New Jersey Lawsuit Reform Alliance
Taysen Van Itallie
In early 2007, a number of New Jersey businesses and associations concerned about the lawsuit environment in the State got together to found the New Jersey Lawsuit Reform Alliance (NJLRA), a not-for-profit entity dedicated exclusively to enhancing and defending the civil justice climate in the State of New Jersey. The membership is broad and includes New Jersey-based multi-nationals in telecommunications, insurance, accounting, pharmaceuticals, medical devices and a host of other products, a broad range of business alliances from the State Chamber of Commerce through the Food Council, and includes leading physician and hospital associations as well. In March, the group hired as its executive director Marcus Rayner, a Lambertville resident with broad experience in New Jersey public affairs both in the Whitman administration and as a staffer for Congressman Ferguson.
The members of NJLRA are convinced that the lawsuit environment is hurting the State’s competitiveness in attracting and retaining businesses, professionals and proprietors who create jobs and contribute to the state’s economy and productivity. There are numerous signs that New Jersey’s economy is in serious decline. In a July 2006 report, “New Jersey’s New Economy: Growth Challenges,” Jim Hughes and Joe Seneca of Rutgers University conclude that “New Jersey faces its most uncertain economic future since the great depression.” At the same time as significant economic threats to the State’s well-being exist, there are alarming signs of deterioration in its lawsuit environment. New Jersey ranks well below the median in recent surveys of civil justice systems and recently earned a “dishonorable mention”, as a haven for litigation tourists in the American Tort Reform Association’s 2006 “Hellholes” report. New Jersey has attracted an alarming disproportion of out-of-state plaintiffs in pharmaceutical litigation, drawn to lax standards for admitting expert evidence that allow cases to proceed in New Jersey State court that would be dismissed in federal court and in many other state courts, and a consumer fraud statute which, as interpreted by our courts, is among the worst in the country – requiring neither proof of reliance on the “fraud” nor out-of-pocket damages. The thousands of plaintiffs that have flocked to New Jersey are clogging courts already struggling under a severe shortage of judges in many New Jersey counties.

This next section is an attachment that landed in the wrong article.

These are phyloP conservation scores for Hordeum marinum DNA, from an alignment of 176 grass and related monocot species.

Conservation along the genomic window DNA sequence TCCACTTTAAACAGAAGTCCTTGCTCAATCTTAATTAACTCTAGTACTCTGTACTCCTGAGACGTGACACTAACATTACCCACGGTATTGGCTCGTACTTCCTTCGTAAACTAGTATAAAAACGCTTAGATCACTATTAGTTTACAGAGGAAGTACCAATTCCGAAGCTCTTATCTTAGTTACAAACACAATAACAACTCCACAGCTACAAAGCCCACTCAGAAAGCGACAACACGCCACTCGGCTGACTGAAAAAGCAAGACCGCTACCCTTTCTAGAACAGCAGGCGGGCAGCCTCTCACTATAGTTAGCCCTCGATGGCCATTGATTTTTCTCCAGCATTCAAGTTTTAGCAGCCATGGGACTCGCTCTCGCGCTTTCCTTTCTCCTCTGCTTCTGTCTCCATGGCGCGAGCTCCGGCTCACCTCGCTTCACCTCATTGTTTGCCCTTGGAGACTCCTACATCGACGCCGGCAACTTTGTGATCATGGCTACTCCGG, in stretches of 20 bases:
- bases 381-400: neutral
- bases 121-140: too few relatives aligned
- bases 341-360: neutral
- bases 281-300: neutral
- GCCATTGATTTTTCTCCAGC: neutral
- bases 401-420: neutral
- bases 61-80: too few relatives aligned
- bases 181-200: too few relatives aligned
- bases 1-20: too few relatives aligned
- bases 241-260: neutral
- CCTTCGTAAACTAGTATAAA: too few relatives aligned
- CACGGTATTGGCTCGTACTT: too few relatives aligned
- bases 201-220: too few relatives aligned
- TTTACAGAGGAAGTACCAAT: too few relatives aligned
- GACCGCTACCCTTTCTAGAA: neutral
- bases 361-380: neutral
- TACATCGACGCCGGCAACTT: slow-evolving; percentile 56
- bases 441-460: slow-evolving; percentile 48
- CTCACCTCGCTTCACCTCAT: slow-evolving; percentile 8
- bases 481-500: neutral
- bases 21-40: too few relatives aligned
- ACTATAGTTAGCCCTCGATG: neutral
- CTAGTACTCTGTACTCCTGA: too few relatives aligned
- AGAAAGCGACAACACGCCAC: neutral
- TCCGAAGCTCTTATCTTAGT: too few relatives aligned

The members of the NJLRA believe there should be a permanent, business-based organization intended to work systematically towards improvement in the civil justice climate and to stave off efforts to further erode the quality and neutrality of judicial proceedings in the State.
The Group’s near term objectives include
- lobbying for increased judicial salaries and more transparency in selection of judges to assure a diverse, high quality judiciary;
- defeat of an alarming effort to expand wrongful death liability to unprecedented proportions;
- obtaining legislative limits on appeal bonds so that substantial judgments can be appealed;
- improving the rules and procedures for admission of expert evidence to accord more closely with the federal system and that in many other states;
- establishing fully proportionate liability rather than partial joint and several liability;
- bringing the consumer fraud statute in line with mainstream law, and dealing with a host of other inequities in the current lawsuit landscape that unfairly tax defendants with unequal burdens and disproportionate liability.
Civil justice reform is a unique responsibility of the in-house bar. Plaintiffs’ lawyers have worked systematically and aggressively to expand the bases of liability – witness the wrongful death expansion effort – and to support candidates that share their views. Our clients are the long-term users of the civil justice system and they pay the price, if the system is unfair, in reduced competitiveness, innovation and contribution to jobs and economic output. The in-house bar thus has a special responsibility to protect the fairness of the civil justice machinery. We seek the active involvement of our in-house colleagues in this important effort, both by joining as individual members and by helping to persuade the businesses they work for and support to join NJLRA.
To learn more about NJLRA visit the website at http://www.njlra.org or contact Marcus Rayner, Executive Director, at 609-392-6557.